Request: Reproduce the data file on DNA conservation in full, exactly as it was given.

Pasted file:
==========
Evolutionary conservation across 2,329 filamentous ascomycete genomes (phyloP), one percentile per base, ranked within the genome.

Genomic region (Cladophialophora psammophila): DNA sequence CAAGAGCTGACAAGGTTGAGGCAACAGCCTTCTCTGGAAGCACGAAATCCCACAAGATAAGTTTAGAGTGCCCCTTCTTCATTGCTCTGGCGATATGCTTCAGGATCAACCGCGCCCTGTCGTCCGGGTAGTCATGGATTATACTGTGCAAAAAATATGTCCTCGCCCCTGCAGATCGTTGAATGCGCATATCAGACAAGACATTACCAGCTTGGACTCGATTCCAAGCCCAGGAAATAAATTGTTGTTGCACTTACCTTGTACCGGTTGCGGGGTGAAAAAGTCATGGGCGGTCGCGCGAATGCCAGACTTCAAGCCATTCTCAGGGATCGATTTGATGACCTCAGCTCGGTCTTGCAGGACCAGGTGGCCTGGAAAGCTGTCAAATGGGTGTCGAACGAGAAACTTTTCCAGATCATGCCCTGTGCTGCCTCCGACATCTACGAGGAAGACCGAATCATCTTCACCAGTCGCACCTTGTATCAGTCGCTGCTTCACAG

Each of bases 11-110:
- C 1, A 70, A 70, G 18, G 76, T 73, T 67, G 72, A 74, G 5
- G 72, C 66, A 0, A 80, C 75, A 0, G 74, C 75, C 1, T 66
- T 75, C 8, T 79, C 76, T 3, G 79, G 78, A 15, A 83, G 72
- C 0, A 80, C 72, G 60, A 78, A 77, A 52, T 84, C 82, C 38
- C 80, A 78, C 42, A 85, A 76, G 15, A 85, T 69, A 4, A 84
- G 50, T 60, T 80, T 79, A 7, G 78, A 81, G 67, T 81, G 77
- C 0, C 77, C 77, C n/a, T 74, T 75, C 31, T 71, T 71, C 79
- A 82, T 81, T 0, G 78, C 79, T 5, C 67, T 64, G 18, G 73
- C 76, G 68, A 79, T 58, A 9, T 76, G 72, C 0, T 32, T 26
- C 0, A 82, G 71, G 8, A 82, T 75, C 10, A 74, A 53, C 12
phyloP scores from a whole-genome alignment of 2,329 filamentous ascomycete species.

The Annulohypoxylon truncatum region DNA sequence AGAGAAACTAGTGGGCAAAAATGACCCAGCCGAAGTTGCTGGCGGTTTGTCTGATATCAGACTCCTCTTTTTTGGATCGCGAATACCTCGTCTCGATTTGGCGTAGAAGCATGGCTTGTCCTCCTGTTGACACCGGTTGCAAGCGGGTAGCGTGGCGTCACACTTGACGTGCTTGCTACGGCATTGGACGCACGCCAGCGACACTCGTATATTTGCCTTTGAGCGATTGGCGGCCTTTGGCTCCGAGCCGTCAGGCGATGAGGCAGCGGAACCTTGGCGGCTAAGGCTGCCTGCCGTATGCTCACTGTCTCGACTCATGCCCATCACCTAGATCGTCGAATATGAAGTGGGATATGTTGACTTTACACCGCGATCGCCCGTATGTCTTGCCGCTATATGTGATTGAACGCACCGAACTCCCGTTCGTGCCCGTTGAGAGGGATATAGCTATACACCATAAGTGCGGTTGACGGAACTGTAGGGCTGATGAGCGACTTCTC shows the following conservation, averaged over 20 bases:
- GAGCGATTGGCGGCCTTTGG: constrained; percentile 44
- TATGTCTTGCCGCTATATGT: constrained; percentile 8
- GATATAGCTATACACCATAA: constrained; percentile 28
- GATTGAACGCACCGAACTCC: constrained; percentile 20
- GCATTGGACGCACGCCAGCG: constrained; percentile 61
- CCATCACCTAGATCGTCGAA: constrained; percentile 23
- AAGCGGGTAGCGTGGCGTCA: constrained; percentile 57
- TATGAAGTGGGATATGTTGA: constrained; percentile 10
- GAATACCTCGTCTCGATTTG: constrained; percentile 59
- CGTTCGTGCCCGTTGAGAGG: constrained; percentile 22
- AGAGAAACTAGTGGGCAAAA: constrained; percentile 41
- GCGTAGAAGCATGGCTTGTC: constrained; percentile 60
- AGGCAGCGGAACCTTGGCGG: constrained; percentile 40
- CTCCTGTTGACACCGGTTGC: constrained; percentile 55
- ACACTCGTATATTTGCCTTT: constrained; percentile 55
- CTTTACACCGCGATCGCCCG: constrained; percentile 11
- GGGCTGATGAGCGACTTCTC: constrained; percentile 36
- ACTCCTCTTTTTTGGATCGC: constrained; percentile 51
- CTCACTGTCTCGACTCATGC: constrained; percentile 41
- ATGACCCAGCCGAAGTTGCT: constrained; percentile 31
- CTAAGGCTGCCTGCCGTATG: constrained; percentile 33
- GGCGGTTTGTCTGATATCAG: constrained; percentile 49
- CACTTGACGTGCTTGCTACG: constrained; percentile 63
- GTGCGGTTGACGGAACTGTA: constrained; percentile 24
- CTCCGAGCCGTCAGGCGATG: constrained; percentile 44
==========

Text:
Evolutionary conservation across 2,329 filamentous ascomycete genomes (phyloP), one percentile per base, ranked within the genome.

Genomic region (Cladophialophora psammophila): DNA sequence CAAGAGCTGACAAGGTTGAGGCAACAGCCTTCTCTGGAAGCACGAAATCCCACAAGATAAGTTTAGAGTGCCCCTTCTTCATTGCTCTGGCGATATGCTTCAGGATCAACCGCGCCCTGTCGTCCGGGTAGTCATGGATTATACTGTGCAAAAAATATGTCCTCGCCCCTGCAGATCGTTGAATGCGCATATCAGACAAGACATTACCAGCTTGGACTCGATTCCAAGCCCAGGAAATAAATTGTTGTTGCACTTACCTTGTACCGGTTGCGGGGTGAAAAAGTCATGGGCGGTCGCGCGAATGCCAGACTTCAAGCCATTCTCAGGGATCGATTTGATGACCTCAGCTCGGTCTTGCAGGACCAGGTGGCCTGGAAAGCTGTCAAATGGGTGTCGAACGAGAAACTTTTCCAGATCATGCCCTGTGCTGCCTCCGACATCTACGAGGAAGACCGAATCATCTTCACCAGTCGCACCTTGTATCAGTCGCTGCTTCACAG

Each of bases 11-110:
- C 1, A 70, A 70, G 18, G 76, T 73, T 67, G 72, A 74, G 5
- G 72, C 66, A 0, A 80, C 75, A 0, G 74, C 75, C 1, T 66
- T 75, C 8, T 79, C 76, T 3, G 79, G 78, A 15, A 83, G 72
- C 0, A 80, C 72, G 60, A 78, A 77, A 52, T 84, C 82, C 38
- C 80, A 78, C 42, A 85, A 76, G 15, A 85, T 69, A 4, A 84
- G 50, T 60, T 80, T 79, A 7, G 78, A 81, G 67, T 81, G 77
- C 0, C 77, C 77, C n/a, T 74, T 75, C 31, T 71, T 71, C 79
- A 82, T 81, T 0, G 78, C 79, T 5, C 67, T 64, G 18, G 73
- C 76, G 68, A 79, T 58, A 9, T 76, G 72, C 0, T 32, T 26
- C 0, A 82, G 71, G 8, A 82, T 75, C 10, A 74, A 53, C 12
phyloP scores from a whole-genome alignment of 2,329 filamentous ascomycete species.

The Annulohypoxylon truncatum region DNA sequence AGAGAAACTAGTGGGCAAAAATGACCCAGCCGAAGTTGCTGGCGGTTTGTCTGATATCAGACTCCTCTTTTTTGGATCGCGAATACCTCGTCTCGATTTGGCGTAGAAGCATGGCTTGTCCTCCTGTTGACACCGGTTGCAAGCGGGTAGCGTGGCGTCACACTTGACGTGCTTGCTACGGCATTGGACGCACGCCAGCGACACTCGTATATTTGCCTTTGAGCGATTGGCGGCCTTTGGCTCCGAGCCGTCAGGCGATGAGGCAGCGGAACCTTGGCGGCTAAGGCTGCCTGCCGTATGCTCACTGTCTCGACTCATGCCCATCACCTAGATCGTCGAATATGAAGTGGGATATGTTGACTTTACACCGCGATCGCCCGTATGTCTTGCCGCTATATGTGATTGAACGCACCGAACTCCCGTTCGTGCCCGTTGAGAGGGATATAGCTATACACCATAAGTGCGGTTGACGGAACTGTAGGGCTGATGAGCGACTTCTC shows the following conservation, averaged over 20 bases:
- GAGCGATTGGCGGCCTTTGG: constrained; percentile 44
- TATGTCTTGCCGCTATATGT: constrained; percentile 8
- GATATAGCTATACACCATAA: constrained; percentile 28
- GATTGAACGCACCGAACTCC: constrained; percentile 20
- GCATTGGACGCACGCCAGCG: constrained; percentile 61
- CCATCACCTAGATCGTCGAA: constrained; percentile 23
- AAGCGGGTAGCGTGGCGTCA: constrained; percentile 57
- TATGAAGTGGGATATGTTGA: constrained; percentile 10
- GAATACCTCGTCTCGATTTG: constrained; percentile 59
- CGTTCGTGCCCGTTGAGAGG: constrained; percentile 22
- AGAGAAACTAGTGGGCAAAA: constrained; percentile 41
- GCGTAGAAGCATGGCTTGTC: constrained; percentile 60
- AGGCAGCGGAACCTTGGCGG: constrained; percentile 40
- CTCCTGTTGACACCGGTTGC: constrained; percentile 55
- ACACTCGTATATTTGCCTTT: constrained; percentile 55
- CTTTACACCGCGATCGCCCG: constrained; percentile 11
- GGGCTGATGAGCGACTTCTC: constrained; percentile 36
- ACTCCTCTTTTTTGGATCGC: constrained; percentile 51
- CTCACTGTCTCGACTCATGC: constrained; percentile 41
- ATGACCCAGCCGAAGTTGCT: constrained; percentile 31
- CTAAGGCTGCCTGCCGTATG: constrained; percentile 33
- GGCGGTTTGTCTGATATCAG: constrained; percentile 49
- CACTTGACGTGCTTGCTACG: constrained; percentile 63
- GTGCGGTTGACGGAACTGTA: constrained; percentile 24
- CTCCGAGCCGTCAGGCGATG: constrained; percentile 44